The church bells tolled announcing nine pm. Her parents might notice her missing soon, but then again, probably not. Her mother was most likely drunk and her father still working in his home office. Not that it mattered much; at least she told herself that. She had planned this for a long time, and was ready, so why was it so hard to follow through with it? As always she second guessed herself, faltered in her flimsy convictions. She was on the precipice, literally staring off into the sea from the cliff’s top. The wind whipped her midnight hair around her which obscured her view, but that was a good thing. The drop off was a few hundred feet. She shivered trying not to think about how cold it was in the water below. The New England winters were something she hated, one of the many things. In fact, she was here because she hated everything about herself and the world. Everything except HIM. And he had no idea she existed, and he never would. She didn’t want him to feel bad about this, to ever know that her heart panged her beyond expressible words. If only she could talk to him, tell him how she felt. But now he was as lofty as a god, the popularity wagon had just scooped him up and he was going on a date with HER, the one lead henchmen of the popularity clique, the girl that ruined her life on a daily basis. She was in the letter, she was to blame, and she would learn and hopefully feel guilty about driving another girl to her death.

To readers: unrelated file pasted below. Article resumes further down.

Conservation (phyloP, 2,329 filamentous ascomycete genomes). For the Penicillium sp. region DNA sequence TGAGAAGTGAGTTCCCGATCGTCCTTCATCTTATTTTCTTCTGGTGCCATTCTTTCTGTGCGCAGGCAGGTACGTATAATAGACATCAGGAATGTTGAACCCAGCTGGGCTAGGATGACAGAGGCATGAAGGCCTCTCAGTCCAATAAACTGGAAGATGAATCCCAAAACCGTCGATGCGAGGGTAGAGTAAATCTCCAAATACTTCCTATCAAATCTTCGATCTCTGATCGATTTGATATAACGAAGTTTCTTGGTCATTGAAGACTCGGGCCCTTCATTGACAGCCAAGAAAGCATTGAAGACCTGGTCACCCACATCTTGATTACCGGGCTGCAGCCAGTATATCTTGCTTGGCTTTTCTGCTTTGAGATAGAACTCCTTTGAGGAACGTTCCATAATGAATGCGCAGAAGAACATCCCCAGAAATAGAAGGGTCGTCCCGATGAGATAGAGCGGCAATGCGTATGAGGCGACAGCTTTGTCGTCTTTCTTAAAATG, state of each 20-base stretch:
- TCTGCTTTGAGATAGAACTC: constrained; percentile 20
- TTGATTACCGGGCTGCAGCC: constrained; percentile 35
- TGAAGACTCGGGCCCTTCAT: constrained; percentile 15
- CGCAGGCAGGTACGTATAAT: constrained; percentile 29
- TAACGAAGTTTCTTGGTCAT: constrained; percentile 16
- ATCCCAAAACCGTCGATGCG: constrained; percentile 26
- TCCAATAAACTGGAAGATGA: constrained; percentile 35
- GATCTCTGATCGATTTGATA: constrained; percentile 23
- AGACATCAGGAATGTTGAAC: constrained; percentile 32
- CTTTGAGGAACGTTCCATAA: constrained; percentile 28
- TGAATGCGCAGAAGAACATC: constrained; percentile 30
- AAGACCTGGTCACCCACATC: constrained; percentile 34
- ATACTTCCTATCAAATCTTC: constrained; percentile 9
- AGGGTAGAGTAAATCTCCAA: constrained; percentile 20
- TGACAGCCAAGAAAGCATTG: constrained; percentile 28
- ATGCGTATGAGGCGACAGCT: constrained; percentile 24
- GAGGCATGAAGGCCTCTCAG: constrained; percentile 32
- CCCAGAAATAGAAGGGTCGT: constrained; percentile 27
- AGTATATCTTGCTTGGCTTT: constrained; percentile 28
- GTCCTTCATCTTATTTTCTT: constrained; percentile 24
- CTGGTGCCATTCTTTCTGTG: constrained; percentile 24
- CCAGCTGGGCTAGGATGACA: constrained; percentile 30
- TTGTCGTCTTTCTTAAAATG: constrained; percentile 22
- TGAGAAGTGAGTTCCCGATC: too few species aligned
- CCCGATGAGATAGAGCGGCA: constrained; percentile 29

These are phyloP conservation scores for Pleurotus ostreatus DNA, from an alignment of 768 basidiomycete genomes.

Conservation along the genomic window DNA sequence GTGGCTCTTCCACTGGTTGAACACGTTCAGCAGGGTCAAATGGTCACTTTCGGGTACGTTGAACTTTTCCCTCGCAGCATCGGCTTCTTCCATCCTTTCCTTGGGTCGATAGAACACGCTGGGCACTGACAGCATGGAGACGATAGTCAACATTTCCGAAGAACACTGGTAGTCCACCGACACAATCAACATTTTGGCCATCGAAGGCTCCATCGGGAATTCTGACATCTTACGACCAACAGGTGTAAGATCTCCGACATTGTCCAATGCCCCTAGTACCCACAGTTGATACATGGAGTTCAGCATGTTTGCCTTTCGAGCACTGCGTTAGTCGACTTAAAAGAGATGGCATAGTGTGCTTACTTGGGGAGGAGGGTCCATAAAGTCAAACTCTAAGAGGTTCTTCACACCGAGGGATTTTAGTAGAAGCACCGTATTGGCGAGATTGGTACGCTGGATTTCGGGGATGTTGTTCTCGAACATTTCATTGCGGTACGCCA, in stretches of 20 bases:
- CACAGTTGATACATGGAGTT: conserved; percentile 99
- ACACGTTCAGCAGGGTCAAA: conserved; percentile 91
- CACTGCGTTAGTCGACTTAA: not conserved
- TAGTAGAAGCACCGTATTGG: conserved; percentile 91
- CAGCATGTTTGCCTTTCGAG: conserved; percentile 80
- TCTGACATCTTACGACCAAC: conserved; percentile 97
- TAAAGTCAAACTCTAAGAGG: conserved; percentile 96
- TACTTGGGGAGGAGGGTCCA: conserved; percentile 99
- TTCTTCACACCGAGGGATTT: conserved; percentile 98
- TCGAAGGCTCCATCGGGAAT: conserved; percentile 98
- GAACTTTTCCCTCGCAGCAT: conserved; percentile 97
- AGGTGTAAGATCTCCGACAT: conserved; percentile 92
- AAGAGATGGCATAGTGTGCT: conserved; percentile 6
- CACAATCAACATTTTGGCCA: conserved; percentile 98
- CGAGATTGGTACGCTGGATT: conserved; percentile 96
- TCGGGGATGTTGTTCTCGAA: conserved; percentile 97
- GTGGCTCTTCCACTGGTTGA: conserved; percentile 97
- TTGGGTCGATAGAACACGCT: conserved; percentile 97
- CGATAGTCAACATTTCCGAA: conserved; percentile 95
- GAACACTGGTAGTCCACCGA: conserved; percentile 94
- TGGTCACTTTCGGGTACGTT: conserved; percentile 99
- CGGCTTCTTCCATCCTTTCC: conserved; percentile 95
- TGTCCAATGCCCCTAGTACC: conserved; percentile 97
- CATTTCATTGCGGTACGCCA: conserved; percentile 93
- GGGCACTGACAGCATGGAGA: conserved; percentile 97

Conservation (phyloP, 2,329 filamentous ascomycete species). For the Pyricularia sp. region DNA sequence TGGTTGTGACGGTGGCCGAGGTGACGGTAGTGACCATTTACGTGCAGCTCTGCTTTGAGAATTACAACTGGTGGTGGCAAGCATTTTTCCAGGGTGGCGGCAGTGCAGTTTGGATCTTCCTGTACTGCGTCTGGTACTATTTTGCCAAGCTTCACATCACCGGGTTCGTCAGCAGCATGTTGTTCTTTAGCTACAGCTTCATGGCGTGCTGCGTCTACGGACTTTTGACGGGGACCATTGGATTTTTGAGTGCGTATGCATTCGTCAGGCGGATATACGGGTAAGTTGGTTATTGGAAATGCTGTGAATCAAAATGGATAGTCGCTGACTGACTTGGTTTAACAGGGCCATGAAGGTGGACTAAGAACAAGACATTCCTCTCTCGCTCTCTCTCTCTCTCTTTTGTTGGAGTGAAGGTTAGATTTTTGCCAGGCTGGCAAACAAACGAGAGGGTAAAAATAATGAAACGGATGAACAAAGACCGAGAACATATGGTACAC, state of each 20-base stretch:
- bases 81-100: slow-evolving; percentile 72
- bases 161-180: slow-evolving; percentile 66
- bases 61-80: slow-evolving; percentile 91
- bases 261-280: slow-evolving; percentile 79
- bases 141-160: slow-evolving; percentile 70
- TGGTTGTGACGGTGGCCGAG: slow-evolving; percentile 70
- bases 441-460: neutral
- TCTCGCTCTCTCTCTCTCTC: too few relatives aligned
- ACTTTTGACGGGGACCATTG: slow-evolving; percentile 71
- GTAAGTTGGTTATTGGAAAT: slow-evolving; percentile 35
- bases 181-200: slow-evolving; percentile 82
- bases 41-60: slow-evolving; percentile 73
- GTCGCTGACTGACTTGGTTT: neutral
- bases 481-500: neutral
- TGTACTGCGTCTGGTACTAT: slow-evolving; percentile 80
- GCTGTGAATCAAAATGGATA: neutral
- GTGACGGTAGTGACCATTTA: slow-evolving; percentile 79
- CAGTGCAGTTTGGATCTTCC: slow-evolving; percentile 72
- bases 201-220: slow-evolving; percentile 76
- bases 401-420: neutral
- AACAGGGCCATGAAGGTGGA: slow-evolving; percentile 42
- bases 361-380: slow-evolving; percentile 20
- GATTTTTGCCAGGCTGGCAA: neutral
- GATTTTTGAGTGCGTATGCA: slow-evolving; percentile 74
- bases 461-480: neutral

Yes, that was what she was here for—to die. She felt her jacket pocket; her letter was still snug in a Ziploc bag, as well as her cell phone. They’d see it all, all that those girls and even a few guys had done: the hazing, bullying, lying, stalking, harassing, and the relentless texts messages from various numbers making fun of her. It was beyond what one person could endure. She knew her father was too busy to care, but once they found her body he would see to it justice was done. He would care when it was too late, and her mother would lose herself down a whiskey bottle but that was nothing new. She just felt bad for her brother, but he was off at college starting a new life; he had protected her her entire life up to this point. She saw that now. She was too fragile out in the cold, wild world. She was supposed to cling on two more years and start afresh in college according to the school counselor, but it was too far and it wasn’t a dream. College was another nightmare that would follow this. This life was hell, which was where she was headed according to her faith.